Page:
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Corporate Members 2020

3PB Albion Chambers Ashfords Barcan + Kirby Burges Salmon Clarke Willmott Cooke Painter Ltd Clyde & Co DAC Beachcroft Devereux & Co Enterprise Chambers The Family Law Practice Foot Anstey (including Enable Law) Fussell Wright Gregg Latchams Ltd Guildhall Chambers Irwin Mitchell Solicitors Kelcey & Hall Lyons Davidson Marc White & Co Meade King Michelmores LLP MS Rubric Osborne Clarke … more


BLS features in Bristol Post oldest thriving companies in Bristol

Excerpt from the article: How Bristol’s oldest companies are still thriving after more than 100 years in business They include the city’s last-surviving chocolate maker a wine merchant and a tannery. Why do some companies struggle to survive beyond a year while others flourish for hundreds? Although more than 90 per cent of small companies in Britain will survive one … more


No 12, The Meeting Rooms – Conference, Meeting and Mediation Rooms for Hire

Please note that the BLS office is shut to members at present as we continue to work from home during the pandemic. We can be contacted on info@bristollawsociety.com. In the meantime, our office is now operating as the Bristol Nightingale Court and accordingly, we are unable to hire out our facilities until further notice. (Oct 2020) Bristol Law Society’s suite … more


Recording and transcription helps avoid disciplinary pitfalls




Maxine Park explains: The recent case of MP Andrew Mitchell recording his meeting with police officers at his constituency office highlights the benefit of creating an irrefutable record of important meetings, with a transcript of what was said and by whom.

Maxine Park, solicitor and co-founder of transcription services provider DictateNow, explains how making similar sound recordings of confidential meetings with employees, like performance reviews, and disciplinary or grievance interviews, can help managers avoid employment tribunals.

“Although an initial disciplinary matter may be dealt with informally, with a quiet word off the record, once the need for formal proceedings is established, strict adherence to the policies an organisation has in place, is essential.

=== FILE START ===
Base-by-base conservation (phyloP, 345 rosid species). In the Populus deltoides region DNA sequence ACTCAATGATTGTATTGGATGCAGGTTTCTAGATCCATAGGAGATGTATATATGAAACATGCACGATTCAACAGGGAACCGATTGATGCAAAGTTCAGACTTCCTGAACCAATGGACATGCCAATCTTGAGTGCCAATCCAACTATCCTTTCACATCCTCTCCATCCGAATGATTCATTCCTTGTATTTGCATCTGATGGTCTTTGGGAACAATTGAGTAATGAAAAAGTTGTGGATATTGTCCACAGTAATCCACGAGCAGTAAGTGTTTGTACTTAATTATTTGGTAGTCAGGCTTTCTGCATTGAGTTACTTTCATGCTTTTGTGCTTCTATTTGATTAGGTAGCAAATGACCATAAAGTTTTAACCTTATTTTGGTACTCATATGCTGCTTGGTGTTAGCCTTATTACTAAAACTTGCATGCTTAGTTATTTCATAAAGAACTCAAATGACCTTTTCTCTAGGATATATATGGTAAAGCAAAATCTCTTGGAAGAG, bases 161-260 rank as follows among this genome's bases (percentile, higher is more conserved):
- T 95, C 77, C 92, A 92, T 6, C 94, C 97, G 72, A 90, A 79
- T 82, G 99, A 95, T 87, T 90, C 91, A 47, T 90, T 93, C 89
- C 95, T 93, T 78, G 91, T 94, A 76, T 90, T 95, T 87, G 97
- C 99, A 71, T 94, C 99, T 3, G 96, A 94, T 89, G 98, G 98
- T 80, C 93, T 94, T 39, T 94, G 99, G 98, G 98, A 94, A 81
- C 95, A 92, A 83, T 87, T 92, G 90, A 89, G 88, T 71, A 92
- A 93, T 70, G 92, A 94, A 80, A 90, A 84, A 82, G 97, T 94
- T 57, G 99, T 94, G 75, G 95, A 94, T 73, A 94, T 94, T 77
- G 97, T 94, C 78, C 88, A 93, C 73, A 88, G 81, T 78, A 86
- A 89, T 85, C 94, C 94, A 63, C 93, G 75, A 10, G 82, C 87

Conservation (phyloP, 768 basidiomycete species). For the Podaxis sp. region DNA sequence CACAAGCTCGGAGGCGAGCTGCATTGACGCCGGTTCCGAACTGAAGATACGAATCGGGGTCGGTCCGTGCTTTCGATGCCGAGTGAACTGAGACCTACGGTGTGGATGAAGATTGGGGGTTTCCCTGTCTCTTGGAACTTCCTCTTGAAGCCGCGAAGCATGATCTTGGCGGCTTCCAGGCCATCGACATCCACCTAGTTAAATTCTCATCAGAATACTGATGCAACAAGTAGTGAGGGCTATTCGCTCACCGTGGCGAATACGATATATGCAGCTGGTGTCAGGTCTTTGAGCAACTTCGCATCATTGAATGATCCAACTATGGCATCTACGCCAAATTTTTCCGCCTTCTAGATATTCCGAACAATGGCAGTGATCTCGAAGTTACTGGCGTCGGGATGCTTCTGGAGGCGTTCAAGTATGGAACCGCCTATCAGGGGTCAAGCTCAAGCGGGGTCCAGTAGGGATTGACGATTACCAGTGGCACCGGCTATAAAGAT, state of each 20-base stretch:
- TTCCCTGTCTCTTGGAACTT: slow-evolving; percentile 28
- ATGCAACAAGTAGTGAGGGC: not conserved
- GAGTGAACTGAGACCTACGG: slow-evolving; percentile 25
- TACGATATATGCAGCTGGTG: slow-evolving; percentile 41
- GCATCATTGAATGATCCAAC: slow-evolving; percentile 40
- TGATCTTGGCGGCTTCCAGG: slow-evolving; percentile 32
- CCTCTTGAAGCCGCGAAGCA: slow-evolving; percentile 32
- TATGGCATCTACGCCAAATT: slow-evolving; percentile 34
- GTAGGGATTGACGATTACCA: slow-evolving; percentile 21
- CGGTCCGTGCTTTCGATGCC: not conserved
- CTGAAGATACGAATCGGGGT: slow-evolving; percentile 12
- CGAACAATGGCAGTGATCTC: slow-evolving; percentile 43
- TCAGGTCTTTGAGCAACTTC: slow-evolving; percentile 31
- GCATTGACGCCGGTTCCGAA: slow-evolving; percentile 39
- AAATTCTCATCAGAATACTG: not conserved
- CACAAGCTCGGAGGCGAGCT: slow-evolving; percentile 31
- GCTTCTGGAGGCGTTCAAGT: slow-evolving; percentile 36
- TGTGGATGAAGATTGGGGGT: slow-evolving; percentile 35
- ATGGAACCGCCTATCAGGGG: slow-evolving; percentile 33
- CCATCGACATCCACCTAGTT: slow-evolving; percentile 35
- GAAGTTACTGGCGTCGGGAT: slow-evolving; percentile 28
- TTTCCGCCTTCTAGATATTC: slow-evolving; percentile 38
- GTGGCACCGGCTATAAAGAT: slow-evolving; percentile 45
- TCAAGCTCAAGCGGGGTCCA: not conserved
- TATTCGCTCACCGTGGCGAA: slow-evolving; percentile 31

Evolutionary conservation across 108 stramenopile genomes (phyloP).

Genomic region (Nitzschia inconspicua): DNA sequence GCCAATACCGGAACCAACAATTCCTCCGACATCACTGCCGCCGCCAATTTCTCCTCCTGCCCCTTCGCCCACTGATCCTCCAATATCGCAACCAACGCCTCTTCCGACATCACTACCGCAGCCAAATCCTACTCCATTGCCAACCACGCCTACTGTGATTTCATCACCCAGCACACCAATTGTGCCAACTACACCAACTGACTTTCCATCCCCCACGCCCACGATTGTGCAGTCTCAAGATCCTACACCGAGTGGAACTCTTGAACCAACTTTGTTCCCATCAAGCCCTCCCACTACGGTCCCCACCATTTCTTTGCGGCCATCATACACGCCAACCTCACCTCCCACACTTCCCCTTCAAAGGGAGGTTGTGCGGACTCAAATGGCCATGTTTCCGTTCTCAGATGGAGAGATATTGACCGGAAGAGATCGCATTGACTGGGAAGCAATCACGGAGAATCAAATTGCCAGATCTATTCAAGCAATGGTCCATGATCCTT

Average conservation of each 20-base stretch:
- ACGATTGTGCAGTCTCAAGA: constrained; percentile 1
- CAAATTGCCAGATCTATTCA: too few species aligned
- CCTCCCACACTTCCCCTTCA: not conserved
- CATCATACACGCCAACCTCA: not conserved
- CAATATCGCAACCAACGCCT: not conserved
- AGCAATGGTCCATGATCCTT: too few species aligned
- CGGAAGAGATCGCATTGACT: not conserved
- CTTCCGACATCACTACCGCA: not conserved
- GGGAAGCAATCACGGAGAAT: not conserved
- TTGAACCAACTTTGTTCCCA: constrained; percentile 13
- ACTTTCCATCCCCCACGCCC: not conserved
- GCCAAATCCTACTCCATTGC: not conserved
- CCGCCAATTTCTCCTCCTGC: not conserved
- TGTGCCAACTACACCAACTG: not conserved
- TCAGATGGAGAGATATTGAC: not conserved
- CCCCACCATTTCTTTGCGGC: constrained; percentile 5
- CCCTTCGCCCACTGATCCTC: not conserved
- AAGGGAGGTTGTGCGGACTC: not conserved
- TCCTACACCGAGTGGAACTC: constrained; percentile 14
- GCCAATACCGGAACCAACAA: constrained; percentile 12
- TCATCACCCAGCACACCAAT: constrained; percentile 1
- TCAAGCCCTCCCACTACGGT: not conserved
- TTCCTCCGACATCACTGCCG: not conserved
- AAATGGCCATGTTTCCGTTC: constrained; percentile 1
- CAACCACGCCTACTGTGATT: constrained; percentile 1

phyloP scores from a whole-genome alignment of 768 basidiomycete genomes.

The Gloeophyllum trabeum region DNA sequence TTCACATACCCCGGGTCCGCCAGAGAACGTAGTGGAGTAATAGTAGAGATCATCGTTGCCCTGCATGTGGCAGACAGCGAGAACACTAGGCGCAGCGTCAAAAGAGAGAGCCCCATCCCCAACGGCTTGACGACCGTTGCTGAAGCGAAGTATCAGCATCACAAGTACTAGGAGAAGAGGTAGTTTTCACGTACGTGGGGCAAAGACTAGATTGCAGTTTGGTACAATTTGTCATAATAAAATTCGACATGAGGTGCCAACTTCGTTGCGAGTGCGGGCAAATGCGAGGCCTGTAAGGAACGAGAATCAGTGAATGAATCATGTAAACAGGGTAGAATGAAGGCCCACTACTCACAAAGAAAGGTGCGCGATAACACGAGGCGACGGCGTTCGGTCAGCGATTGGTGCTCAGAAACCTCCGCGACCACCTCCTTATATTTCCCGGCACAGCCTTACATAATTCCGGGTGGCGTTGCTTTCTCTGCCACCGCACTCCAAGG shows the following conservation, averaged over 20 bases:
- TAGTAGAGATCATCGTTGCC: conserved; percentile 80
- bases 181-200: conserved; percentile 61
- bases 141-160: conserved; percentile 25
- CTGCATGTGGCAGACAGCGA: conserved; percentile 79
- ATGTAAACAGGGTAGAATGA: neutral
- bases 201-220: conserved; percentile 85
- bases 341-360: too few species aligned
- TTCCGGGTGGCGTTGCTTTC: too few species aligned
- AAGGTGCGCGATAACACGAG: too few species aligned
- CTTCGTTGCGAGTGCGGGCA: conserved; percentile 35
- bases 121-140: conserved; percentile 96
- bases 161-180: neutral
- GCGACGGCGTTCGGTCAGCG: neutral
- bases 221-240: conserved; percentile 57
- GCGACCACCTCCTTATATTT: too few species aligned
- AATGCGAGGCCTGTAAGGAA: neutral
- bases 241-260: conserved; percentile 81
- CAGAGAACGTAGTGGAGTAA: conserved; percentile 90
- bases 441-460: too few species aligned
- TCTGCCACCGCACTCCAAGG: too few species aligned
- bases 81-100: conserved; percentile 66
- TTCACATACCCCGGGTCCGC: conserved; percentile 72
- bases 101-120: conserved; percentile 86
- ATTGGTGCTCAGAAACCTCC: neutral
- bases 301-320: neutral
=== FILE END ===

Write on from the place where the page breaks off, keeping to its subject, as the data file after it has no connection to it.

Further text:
“Following these agreed procedures will minimise the risk of any claim being made, but many organisations are now recognising the benefits of making digital sound recordings of disciplinary and grievance interviews. Some organisations now go as far as recording job interviews, performance reviews and other important meetings to create accurate records, with transcriptions made available for everyone concerned.

“Although not a legal requirement, good practice dictates that those attending any meeting where recording is intended, should be informed of the situation.

“Recordings capture every word, so it is essential those tasked with undertaking disciplinary and grievance interviews etc., understand the correct procedure and can be trusted to adhere to it. Awareness that an interview is being recorded will help keep feelings under control as it is more difficult to become too emotional or even threatening, knowing every word can be replayed.

“Sound files not only record every word, but convey emotion and offer context, which makes it simpler to review the issue being discussed. It is easier to ignore preconceptions and form an accurate opinion when listening to a recording after the event, than reading handwritten notes, scribbled at the time – sound recording does not miss words because it forgets to make notes.

“The time the disciplinary process takes, often leads to complaints being made, but digital recording has accelerated proceedings. Now there is no more waiting for handwritten notes to be typed up and distributed to those involved, so they can approve the accuracy of the document.